Samir is nearly 24-years-old. He came to Italy as a child. For a long time he worked in a travel agency. Recently, however, he followed a girlfriend to Nice, where he is now a carpenter. He shows his residency permit, with which he can regularly travel around Europe. Back in Italy just temporarily, he has spent the whole day wandering around Ventimiglia, watching.

"I came to pick up my brother. He's 20. He made it to Lampedusa from Sfax Tunisia by paying 1,800 euros ($2.500). Then he was transferred to Puglia. He called me, and I said ‘I'm coming to get you in Ventimiglia." So here I am. Yesterday I took the train back and forth from Nice four times, to work out whether they were checking documents. We couldn't do it in a car. If they stopped us they would arrest me."

The people smugglers, out of business since the European Union lifted its borders in the mid-1990s, are back. They lure migrants at the station, showing them a car and offering to make their dreams come true at varying prices: 50 euros ($70) to Menton, 100 ($141) to Nice, or 150 ($212) to Marseille. Three passengers per car, leaving at nightfall. The police have already arrested 10 of them. Expert hikers offer themselves as guides to cross the border on foot, across the overhanging rocks, like in the old days.

Samir is wary of traps. "The train is better. At least there we will travel in different compartments and I don't risk arrest." At 18:17, there is a train for the French city of Grasse. It's time. Samir calls his brother, waits in line, and hands over the ticket like a lottery receipt. He pops up the collar of his black jacket and hugs his brother before the two head toward different ends of the train.

It's evening and migrants are laying out boxes at the station. The large piazza is deserted, though the police survey the situation discretely. New migrants get off the train from Rome and set up camp. A text message arrives. It's Samir. "Adieu Italy!"

Read the original article in Italian.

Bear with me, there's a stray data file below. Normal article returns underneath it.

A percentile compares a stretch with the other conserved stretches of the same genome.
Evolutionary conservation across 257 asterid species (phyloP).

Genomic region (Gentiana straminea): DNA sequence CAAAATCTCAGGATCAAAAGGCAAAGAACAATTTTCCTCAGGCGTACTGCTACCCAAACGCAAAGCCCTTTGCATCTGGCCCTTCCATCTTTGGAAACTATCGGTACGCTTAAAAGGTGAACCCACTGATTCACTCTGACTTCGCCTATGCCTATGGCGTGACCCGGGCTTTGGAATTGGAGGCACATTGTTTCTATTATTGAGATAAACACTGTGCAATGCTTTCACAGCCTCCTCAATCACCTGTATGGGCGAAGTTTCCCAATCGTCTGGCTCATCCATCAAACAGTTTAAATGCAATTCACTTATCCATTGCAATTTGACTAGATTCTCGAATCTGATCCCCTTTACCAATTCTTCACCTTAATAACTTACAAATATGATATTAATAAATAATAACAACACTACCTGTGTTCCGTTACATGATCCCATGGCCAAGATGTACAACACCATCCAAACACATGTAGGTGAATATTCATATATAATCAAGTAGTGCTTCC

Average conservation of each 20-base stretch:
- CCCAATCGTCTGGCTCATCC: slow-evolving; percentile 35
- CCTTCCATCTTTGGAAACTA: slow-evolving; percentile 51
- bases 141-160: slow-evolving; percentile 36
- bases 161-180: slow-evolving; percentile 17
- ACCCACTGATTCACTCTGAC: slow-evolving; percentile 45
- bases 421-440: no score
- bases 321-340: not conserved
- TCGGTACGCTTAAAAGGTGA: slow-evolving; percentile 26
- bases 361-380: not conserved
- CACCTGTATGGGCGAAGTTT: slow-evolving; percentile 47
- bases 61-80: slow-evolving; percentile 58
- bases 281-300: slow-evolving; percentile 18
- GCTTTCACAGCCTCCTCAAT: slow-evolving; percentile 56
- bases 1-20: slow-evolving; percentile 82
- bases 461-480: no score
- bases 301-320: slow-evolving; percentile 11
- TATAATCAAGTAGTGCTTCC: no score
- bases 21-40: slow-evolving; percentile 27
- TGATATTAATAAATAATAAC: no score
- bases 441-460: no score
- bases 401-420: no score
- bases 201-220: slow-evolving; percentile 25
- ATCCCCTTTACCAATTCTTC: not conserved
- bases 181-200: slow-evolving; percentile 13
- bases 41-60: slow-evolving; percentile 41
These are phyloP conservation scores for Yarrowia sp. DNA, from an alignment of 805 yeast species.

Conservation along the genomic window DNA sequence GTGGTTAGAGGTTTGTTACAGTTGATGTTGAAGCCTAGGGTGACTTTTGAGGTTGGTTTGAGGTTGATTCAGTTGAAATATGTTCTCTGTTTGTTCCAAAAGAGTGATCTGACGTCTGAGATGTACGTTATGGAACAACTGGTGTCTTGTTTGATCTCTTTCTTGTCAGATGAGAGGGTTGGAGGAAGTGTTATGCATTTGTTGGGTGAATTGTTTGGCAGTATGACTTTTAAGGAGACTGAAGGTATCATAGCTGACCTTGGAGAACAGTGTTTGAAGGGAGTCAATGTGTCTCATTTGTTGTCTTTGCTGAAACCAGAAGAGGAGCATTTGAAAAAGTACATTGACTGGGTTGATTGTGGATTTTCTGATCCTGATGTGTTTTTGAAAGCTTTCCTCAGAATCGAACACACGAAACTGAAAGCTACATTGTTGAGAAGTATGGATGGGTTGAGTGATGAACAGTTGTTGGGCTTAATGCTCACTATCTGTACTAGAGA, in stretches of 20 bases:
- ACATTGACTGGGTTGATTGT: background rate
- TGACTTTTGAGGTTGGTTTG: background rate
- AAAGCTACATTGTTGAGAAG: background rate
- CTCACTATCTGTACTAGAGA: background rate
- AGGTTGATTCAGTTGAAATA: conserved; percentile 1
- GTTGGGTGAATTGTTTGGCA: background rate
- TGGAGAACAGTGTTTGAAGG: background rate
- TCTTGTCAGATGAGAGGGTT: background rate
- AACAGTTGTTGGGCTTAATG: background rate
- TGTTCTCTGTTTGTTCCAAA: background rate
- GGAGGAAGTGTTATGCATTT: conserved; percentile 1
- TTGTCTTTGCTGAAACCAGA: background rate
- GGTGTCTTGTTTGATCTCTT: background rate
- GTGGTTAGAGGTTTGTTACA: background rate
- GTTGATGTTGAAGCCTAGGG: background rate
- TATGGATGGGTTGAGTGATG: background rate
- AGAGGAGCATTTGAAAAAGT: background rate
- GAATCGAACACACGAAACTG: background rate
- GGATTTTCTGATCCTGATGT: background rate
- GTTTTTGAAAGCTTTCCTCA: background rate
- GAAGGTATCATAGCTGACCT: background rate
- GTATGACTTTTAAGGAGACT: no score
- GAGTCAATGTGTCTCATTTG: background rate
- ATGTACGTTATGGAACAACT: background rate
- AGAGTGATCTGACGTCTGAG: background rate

Photo - Kokonis

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FOCUS: Israel-Palestine War

Palestinian Olive Trees Are Also Under Israeli Occupation — And That's Not A Joke

In the West Bank, a quieter form of oppression has been plaguing Palestinians for a long time. Their olive groves are surrounded by soldiers, and it's forbidden to harvest the olives – this economic and social violence has gotten far worse since Oct. 7.

A Palestinian woman holds olives in her hands

In a file photo, Um Ahmed, 74, collects olives in the village of Sarra on the southwest of the West Bank city of Nablus.

Mohammed Turabi/ZUMA
Francesca Mannocchi

HEBRON – It was after Friday prayers on October 13th of last year, and Zakaria al-Arda was walking along the road that crosses his property's hillside to return home – but he never made it.

A settler from Havat Ma'on — an outpost bordering Al-Tuwani that the United Nations International Law and Israeli law considers illegal — descended from the hill with his rifle in hand.

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After kicking al-Arda, who tried to defend himself, the settler shot him in the abdomen. The bullet pierced through his stomach, a few centimeters below the lungs. Since then, al-Arda has been in the hospital in intensive care. A video of those moments clearly shows that neither al-Arda nor the other worshippers leaving the mosque were carrying any weapons.

The victim's cousin, Hafez Hureini, still lives in the town of Al-Tuwani. He is a farmer, and their house on the slope of the town is surrounded by olive trees — and Israeli soldiers. On the pine tree at the edge of his property, settlers have planted an Israeli flag. Today, Hafez lives, like everyone else, as an occupied individual.

He cannot work in his greenhouse, cannot sow his fields, and cannot harvest the olives from his precious olive trees.